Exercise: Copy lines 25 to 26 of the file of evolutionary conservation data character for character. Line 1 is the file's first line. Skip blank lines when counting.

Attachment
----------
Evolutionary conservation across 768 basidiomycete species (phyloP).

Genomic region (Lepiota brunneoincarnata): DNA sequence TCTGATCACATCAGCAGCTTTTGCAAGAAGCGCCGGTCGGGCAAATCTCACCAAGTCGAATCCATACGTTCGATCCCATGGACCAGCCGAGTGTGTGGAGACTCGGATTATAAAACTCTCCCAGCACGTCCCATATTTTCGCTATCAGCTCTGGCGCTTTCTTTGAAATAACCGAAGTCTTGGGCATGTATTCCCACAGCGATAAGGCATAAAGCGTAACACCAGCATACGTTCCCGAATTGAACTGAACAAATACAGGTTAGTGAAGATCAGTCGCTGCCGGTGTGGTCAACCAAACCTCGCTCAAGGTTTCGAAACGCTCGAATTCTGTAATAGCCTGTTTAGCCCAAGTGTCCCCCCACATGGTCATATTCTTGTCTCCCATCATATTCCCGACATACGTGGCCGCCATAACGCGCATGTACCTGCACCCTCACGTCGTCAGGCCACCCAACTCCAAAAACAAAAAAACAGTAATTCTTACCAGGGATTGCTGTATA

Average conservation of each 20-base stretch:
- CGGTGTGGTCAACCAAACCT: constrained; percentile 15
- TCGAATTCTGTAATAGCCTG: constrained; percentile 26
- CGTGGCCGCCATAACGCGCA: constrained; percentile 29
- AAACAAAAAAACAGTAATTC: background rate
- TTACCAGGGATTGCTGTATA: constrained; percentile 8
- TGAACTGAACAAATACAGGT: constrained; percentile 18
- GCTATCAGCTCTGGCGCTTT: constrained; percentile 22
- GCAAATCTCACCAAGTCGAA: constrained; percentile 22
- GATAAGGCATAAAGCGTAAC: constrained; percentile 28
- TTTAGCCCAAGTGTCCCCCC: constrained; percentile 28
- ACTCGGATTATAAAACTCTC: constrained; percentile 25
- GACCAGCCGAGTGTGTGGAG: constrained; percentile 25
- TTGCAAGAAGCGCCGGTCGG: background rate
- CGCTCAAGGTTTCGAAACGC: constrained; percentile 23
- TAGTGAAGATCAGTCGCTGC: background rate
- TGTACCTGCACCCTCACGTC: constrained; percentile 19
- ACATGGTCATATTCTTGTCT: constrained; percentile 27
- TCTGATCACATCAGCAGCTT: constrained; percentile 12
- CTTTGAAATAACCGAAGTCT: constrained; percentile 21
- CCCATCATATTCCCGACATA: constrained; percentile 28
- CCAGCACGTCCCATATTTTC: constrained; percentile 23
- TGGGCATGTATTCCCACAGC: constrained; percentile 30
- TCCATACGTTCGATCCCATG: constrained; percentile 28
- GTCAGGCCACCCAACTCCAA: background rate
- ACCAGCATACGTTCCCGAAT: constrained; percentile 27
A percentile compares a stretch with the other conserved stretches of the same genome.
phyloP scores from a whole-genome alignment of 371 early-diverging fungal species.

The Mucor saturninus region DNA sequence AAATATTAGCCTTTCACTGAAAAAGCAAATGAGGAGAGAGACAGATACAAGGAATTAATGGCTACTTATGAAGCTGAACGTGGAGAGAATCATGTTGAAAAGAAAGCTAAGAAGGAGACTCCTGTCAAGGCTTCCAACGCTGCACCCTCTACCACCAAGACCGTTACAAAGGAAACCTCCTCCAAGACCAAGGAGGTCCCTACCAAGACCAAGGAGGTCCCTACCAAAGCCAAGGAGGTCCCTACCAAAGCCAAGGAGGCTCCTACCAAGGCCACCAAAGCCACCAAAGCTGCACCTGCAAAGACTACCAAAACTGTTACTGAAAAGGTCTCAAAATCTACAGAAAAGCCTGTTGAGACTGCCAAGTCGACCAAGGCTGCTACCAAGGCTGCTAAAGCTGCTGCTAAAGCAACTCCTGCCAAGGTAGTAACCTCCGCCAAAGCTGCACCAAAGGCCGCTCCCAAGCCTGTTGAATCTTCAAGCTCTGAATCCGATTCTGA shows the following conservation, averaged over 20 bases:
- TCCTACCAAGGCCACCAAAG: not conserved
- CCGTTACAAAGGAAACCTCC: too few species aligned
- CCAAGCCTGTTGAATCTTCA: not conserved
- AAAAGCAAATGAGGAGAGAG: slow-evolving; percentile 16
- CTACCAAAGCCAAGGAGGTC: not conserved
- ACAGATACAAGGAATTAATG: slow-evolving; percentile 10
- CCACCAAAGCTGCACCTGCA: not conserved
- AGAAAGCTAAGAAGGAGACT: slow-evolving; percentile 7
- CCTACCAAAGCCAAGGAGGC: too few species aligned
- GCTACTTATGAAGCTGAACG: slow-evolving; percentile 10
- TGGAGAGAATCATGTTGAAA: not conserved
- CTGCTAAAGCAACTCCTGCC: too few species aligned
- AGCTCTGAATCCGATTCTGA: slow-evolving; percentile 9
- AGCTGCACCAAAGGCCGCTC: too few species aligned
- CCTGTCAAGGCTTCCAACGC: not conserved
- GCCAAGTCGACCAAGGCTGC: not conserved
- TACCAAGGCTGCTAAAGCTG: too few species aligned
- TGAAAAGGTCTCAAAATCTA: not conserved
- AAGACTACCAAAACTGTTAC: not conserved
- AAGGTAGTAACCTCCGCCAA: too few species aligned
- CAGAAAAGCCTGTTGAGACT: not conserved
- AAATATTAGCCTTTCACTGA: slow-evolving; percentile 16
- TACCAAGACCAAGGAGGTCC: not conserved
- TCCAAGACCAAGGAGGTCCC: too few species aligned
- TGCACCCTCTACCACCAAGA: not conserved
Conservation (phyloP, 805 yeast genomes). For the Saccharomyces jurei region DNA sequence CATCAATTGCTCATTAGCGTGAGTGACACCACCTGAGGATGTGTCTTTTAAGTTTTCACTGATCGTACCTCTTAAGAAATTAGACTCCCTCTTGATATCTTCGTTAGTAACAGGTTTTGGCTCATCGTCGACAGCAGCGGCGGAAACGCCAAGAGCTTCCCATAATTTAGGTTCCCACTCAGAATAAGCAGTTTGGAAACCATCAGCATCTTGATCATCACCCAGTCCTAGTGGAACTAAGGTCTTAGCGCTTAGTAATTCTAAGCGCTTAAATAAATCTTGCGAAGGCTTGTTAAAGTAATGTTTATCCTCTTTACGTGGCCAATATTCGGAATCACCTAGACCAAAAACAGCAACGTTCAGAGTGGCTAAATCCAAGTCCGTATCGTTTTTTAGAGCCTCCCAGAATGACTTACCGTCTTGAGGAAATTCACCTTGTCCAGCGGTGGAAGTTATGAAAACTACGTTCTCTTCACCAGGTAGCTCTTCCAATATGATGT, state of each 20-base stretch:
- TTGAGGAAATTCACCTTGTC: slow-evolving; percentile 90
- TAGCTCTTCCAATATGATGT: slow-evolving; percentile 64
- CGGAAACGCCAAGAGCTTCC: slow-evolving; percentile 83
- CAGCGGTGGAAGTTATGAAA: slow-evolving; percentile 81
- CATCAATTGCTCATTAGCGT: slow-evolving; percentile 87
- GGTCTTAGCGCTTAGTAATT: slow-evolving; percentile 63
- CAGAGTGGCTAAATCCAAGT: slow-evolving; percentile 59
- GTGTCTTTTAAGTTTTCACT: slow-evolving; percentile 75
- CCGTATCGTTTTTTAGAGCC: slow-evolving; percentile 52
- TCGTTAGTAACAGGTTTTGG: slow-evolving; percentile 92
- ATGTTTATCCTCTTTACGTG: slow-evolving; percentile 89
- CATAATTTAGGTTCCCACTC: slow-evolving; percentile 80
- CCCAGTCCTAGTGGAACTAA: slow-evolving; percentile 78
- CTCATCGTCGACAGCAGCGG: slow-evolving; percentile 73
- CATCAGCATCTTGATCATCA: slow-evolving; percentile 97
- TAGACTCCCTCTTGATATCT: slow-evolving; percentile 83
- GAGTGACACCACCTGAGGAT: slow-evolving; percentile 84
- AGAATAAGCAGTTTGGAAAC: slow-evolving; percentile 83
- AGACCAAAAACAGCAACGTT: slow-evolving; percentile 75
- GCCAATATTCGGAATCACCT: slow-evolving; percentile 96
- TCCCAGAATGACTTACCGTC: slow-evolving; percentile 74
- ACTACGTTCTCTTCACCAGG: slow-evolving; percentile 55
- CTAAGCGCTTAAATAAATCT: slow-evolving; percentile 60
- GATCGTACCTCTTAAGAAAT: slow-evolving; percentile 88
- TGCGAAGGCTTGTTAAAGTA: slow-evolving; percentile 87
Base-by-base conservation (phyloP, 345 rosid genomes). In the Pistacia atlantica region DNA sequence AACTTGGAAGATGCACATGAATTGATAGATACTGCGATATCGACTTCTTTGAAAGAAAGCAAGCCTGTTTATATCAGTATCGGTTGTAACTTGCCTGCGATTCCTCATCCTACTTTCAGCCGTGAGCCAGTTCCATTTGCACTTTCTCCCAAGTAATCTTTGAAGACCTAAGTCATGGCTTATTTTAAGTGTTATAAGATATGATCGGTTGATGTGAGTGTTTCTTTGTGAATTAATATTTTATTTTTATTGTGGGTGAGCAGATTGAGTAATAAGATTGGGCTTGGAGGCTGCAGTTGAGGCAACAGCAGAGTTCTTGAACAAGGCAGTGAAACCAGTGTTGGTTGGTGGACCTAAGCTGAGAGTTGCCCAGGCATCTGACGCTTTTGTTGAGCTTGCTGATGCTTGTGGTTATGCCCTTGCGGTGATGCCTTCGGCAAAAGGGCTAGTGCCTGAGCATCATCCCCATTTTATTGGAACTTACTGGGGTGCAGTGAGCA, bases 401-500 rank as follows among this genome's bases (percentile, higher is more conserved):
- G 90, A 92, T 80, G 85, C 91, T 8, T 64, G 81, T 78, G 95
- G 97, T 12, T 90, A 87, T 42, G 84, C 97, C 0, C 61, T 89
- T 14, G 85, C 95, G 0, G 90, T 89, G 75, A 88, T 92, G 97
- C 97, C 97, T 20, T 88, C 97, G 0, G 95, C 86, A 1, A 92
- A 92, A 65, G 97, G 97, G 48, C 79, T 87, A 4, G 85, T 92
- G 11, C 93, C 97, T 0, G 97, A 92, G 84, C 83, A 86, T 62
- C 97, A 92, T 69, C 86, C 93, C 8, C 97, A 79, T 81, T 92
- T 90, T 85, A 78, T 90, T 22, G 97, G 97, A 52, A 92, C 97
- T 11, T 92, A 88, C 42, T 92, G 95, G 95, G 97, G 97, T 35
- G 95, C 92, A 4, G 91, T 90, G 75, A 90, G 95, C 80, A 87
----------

- TGGGCATGTATTCCCACAGC: constrained; percentile 30
- TCCATACGTTCGATCCCATG: constrained; percentile 28